Everything and More

A bstract art had never been my favorite. I’d always found it somewhat aloof, as if the artists were trying to keep some distance between me and their ideas. So the prospect of reviewing A Way to See Everything and Nothing, an abstraction-oriented exhibition at the Ely Center of Contemporary Art (ECOCA) through January 14, didn’t thrill me.

As it turns out, I’ve been totally won over by Everything and Nothing. I think the turning point came when I encountered The Poetics of Mass-Weighted Medium Diameter by Hamden artist Greg Garvey. The multitouch-sensitive computer-generated 3D artwork simulates the patterns of rain on a closed window. Touch it and you’ll hear the sound of a finger tapping a window; run your finger along it and you can change the water patterns, their forms both representational and abstract. “This work tests the audience,” says exhibit co-creator Suzan Shutan of SomethingProjects, her curatorial partnership with fellow New Haven artist Howard el-Yasin. “How long will they allow themselves to stand in front of a work of art and really look at it?”

I was similarly attracted to Sylvia Schwartz’s The Carrier, an installation constructed of fabric, paint, handmade paper, wood, metal and plastic. Hung in front of one of ECOCA’s downstairs windows, its translucency allows the piece to shift along with everyday changes outside. “Whether it’s sunny and bright or gray and cloudy, that really alters the work,” Shutan says. “Sylvia wants to create a video that tracks the changes in her installation through an entire day.”

The 23 artists represented here—nearly half of whom reside in Connecticut—have made ECOCA and its Elizabethan-style John Slade Ely House a warmer place. There’s a devilish sense of humor afoot in Zach Zecha’s The direction of speech is mis-understood by All, a cockeyed assemblage of wood, drywall, mylar, cardboard, paint and rope that defies logic yet reminds me of every convoluted conversation I’ve ever had. Seth Callander’s topsy-turvy vertical painted chestnut wood sculpture Under the Tip of the Iceberg simply defies gravity.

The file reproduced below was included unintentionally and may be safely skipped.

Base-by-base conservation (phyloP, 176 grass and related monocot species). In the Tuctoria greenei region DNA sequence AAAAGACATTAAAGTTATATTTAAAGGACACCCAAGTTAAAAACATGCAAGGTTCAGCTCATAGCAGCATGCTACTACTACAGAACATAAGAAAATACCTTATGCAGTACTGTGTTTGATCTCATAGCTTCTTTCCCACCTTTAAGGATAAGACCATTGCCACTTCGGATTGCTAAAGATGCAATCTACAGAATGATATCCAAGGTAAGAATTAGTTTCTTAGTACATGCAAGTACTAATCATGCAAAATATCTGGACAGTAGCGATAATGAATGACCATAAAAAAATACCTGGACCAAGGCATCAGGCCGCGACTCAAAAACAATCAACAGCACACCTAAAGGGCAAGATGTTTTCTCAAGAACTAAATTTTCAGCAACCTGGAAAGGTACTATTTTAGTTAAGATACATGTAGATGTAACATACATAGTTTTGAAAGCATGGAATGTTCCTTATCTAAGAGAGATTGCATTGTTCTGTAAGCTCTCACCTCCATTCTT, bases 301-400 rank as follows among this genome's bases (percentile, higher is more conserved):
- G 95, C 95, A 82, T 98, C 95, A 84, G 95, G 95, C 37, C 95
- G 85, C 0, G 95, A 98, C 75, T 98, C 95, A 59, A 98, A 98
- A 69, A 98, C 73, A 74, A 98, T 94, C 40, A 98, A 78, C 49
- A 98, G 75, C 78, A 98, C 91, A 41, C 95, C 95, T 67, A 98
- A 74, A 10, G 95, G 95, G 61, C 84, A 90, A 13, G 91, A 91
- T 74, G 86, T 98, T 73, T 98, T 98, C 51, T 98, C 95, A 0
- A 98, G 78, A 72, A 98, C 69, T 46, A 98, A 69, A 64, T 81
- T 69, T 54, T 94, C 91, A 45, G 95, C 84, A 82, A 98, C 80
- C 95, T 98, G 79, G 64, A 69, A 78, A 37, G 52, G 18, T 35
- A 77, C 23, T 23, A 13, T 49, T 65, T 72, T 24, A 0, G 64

From certain angles, I could see how each of the works embodied everything and nothing. Rebeccah Murtaugh’s glazed ceramic sculpture Pinch and Burrow: Beads, Cobblestone, Orange, and Grapel is a dense textural bubble that looks like a beach rock covered with barnacles, yet the middle has been totally removed, leaving a perfect rectangle of emptiness. “It’s almost like a void you can crawl into,” Shutan remarks. The emptiness is much more fluid in Hyunsek Erickson’s Thingumabob Tribe #3, a collection of colorful synthetic fiber- and polyfill-adorned metal and PVC pipes that look like Timothy Leary’s chess board. Move one piece or another, and the whole dynamic of the work is changed. Shutan sees the exhibition as an expression of the Japanese idea that “emptiness is also an entity that is filling, that occupies space.”

Everything and Nothing came together in nontraditional fashion. Rather than putting out a call for submissions that would fit a proposed theme, Shutan and el-Yasin combed through more than 100 works already received as a result of the gallery’s open calls in 2023. “Ultimately, we landed on this particular theme because we felt there was overwhelming strength in the works related to abstraction,” el-Yasin says. “We’re not suggesting that all of the artists technically think of their works as abstract—but we’re classifying them as abstract in a more broad, expansive way.”